1 month PO!

Finally! 1 month post operative. Another hurdle tackled.

Lots has happened in my momentary small world last week. For example, I got my operative report from the hospital. Was an interesting read.

It also stated “no complications.”

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I was lucky that day anyways, the orthopedic surgeon on call was specialized in “trauma and hip”. I could not have had a better OS than that.

This was her and her physicians assistant, “the morning after”.

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We also got the bill for my little adventure.

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Holy smokes!!!! For sure our most expensive three days ever, anywhere, but thank god the insurance paid. Three amen for that.

The bill was two pages long and listed absolutely everything. Cost of the ER, the operating room, anesthesia, all the meds I was given; the screws in my hip are over $ 4,000 and so on.

~~~

Most of it made sense, two things didn’t.

Not sure how they ever got to $ 1,095 for PT services and over $ 300 for “occupational therapy”.

I had exactly four PT sessions. On PO day 1 I was given non weight bearing exercises to do with my legs in my bed and I sat on the edge of my bed. The whole show lasted 20 minutes.

My PT came back the same afternoon and I crutched a few minutes around in the hallway and showed her, I can manage stairs on crutches. 20 minutes.

Same the next day with the differences that my PT put me in a wheelchair to eat my lunch, left and didn’t come back. It was not very nice to sit all alone in the room, trapped in a wheel chair and you depend on peoples mercy. I had to ask for her several times to come back. Pissed me off.

And in the PT room, I almost fainted after doing the steps.

Except for that I had the same 20 minutes four times. How can that end up as $ 1,095??

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And to list the “occupational therapy” with $ 300 is a joke as well. She came in and said, she just wants to be sure I know how to dress and shower by myself. I gave the shower a go and (fainted almost again towards the end) and that was it. I showered without assistance.

(Thank god. That would have been too much for me. It was one thing to have your clothes cut off your body by two guys , to have to use a bed pan was also something I could have skipped but at least I could shower by myself!)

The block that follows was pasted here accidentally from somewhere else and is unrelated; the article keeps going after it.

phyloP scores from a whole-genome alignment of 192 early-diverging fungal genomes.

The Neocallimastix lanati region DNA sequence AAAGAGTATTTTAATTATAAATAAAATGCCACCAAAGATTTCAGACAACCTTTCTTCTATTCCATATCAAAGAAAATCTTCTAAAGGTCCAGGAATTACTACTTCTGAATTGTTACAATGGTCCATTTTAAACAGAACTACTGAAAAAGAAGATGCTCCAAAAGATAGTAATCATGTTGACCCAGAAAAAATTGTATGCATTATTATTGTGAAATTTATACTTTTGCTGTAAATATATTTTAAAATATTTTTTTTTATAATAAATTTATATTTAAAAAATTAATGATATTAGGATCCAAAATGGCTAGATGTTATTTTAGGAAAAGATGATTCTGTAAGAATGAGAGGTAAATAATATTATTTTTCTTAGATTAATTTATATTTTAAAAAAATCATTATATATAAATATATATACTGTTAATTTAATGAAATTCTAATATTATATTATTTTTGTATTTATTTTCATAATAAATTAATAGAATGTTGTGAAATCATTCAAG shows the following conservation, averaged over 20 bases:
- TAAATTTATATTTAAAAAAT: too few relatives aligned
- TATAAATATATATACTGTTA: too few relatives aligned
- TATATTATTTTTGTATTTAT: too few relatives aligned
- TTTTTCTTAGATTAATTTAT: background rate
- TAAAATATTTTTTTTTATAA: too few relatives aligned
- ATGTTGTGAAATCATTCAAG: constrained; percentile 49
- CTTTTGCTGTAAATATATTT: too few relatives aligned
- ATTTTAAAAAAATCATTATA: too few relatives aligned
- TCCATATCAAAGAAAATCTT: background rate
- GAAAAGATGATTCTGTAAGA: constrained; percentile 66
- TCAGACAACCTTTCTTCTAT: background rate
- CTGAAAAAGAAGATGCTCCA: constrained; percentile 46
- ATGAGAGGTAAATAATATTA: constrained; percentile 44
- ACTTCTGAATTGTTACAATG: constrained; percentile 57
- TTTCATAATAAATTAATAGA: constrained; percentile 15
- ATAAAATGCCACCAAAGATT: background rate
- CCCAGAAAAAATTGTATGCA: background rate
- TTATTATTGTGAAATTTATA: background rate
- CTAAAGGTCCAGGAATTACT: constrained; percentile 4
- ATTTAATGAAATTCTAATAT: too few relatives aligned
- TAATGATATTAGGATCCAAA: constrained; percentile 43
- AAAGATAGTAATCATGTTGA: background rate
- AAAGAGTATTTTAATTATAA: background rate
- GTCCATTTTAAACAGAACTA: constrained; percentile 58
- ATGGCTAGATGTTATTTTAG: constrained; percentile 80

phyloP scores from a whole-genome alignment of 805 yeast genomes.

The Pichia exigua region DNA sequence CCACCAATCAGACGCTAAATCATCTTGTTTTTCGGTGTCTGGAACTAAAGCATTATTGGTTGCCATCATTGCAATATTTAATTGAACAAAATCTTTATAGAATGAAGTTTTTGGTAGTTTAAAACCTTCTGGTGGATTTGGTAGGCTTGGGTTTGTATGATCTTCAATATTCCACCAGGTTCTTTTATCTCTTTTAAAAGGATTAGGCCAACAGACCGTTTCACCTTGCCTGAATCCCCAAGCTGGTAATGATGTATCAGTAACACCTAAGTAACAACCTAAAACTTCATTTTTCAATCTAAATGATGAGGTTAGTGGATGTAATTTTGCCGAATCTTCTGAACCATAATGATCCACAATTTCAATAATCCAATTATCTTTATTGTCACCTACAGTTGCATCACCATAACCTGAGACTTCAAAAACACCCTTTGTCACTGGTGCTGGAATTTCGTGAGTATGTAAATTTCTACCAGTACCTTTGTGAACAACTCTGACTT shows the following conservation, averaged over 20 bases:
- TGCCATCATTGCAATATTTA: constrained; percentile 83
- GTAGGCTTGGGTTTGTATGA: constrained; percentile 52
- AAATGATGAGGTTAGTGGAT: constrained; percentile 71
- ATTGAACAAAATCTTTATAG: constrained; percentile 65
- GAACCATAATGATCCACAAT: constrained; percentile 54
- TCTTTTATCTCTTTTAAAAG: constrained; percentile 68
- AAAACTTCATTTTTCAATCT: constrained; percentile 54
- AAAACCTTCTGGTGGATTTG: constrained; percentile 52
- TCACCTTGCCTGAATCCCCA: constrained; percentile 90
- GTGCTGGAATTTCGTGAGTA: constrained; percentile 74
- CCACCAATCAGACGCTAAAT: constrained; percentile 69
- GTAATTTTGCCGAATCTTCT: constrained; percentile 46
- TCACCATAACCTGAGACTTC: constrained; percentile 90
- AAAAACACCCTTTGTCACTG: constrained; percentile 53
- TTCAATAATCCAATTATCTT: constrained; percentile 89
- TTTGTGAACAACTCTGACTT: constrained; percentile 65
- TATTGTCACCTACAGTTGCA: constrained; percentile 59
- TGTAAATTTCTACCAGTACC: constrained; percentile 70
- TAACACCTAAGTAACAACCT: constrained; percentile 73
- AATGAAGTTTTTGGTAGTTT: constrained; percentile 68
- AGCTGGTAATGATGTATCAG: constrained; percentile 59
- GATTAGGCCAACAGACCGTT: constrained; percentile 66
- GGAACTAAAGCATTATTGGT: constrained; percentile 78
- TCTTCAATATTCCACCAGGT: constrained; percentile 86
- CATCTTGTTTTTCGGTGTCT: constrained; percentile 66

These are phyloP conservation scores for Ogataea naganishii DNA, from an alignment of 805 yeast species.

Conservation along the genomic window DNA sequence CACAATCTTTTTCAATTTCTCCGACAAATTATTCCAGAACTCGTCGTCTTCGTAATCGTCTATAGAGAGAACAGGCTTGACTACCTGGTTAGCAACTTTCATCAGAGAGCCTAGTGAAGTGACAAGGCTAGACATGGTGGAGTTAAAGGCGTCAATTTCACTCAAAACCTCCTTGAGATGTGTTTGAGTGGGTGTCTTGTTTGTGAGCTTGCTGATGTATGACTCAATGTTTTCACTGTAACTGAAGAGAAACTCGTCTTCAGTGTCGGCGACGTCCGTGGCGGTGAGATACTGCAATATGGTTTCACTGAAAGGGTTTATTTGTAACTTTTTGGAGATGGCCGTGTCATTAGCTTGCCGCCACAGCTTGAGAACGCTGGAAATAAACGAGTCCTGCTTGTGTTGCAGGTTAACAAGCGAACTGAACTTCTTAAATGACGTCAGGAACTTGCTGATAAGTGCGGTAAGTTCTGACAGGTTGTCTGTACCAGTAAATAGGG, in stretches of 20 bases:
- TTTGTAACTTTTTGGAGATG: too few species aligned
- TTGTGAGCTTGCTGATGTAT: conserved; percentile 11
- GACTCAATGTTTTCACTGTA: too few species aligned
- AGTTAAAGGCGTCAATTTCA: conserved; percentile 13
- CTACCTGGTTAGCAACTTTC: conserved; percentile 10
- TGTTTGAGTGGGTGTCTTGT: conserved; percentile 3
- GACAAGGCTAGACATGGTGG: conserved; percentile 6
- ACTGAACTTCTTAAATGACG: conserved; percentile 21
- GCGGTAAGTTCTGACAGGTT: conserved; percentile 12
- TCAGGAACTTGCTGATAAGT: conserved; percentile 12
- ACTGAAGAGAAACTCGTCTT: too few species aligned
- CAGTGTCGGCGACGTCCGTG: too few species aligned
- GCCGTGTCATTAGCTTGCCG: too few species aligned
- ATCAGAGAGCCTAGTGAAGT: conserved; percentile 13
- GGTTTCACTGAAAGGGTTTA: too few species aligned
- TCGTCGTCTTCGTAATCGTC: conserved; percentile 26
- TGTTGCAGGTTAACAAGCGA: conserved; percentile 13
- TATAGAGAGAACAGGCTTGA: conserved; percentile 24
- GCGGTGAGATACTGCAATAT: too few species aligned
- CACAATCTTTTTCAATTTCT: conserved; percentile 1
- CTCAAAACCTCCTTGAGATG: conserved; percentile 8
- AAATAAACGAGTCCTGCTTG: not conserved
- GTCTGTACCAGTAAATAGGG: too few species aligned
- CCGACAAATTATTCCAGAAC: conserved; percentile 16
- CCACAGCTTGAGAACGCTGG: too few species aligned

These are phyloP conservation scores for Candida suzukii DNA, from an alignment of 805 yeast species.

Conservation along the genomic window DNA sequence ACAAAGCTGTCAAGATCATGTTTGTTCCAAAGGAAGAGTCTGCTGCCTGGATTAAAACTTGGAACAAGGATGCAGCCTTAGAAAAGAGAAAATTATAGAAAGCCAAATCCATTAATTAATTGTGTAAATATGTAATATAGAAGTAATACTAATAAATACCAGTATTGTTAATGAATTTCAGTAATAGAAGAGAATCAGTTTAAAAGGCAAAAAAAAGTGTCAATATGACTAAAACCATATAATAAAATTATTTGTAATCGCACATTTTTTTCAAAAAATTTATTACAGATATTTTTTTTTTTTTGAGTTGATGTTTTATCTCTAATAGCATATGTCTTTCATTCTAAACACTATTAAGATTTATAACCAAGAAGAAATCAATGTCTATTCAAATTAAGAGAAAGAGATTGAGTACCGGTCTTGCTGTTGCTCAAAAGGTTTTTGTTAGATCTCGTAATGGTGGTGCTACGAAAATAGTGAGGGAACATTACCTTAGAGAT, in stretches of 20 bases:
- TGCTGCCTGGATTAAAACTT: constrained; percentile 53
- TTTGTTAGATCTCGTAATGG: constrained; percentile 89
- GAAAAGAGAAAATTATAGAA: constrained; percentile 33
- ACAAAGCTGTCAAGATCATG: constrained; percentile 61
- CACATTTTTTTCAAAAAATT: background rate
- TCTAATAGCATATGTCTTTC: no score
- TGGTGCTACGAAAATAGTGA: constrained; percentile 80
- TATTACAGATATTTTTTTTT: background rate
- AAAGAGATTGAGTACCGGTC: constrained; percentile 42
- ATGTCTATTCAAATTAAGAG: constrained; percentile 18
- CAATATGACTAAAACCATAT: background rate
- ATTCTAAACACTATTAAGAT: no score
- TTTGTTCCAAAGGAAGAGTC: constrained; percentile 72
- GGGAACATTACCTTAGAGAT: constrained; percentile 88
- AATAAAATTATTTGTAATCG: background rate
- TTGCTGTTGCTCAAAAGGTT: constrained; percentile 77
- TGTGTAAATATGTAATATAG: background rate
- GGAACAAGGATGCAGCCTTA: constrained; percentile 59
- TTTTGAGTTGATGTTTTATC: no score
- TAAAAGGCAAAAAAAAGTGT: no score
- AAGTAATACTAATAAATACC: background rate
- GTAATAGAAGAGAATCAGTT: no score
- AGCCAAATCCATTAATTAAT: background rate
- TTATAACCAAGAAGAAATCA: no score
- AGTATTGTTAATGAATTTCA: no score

Her whole speech and existance in the room was five minutes.

I find it odd but I am not making a stink about it since the insurance is covering it.

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I am getting very interesting comments regarding being on crutches these days by the way.

The other day I was in the supermarket. I was asked what happened and answered  “I broke my hip”. The first lady asked “if I am in a cast” (how do you put a hip in a cast???) and the second said “did you at least have fun doing it? “ People are weird.

Being on crutches gets two reactions, either people are super kind and help you out with doors ect  OR  they make weird statements. Not a whole lot in between. I am sure I have more comments coming my way as I progress in my recovery, but I have gotten the alien look a bunch of times already when the hip fracture came up.

~~~

Talking about crutches… my mobil legs arrived!

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They are much better for the arm pits but the shock absorbers took a bit of getting used to. They are louder than regular crutches, pretty light but I found the grips very hard on the hands. Not sure why the reviews said, “there is no more fatigue and one can crutch on them forever”. Not me. Crutching is tiring and I am in good shape.

I put my crutcheze pads on the handles  PLUS  got special weightlifters gloves. They have build in cushioning and it helps too.

The gloves are comfortable but made me laugh.

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To me they look like gorilla palms…don’t they?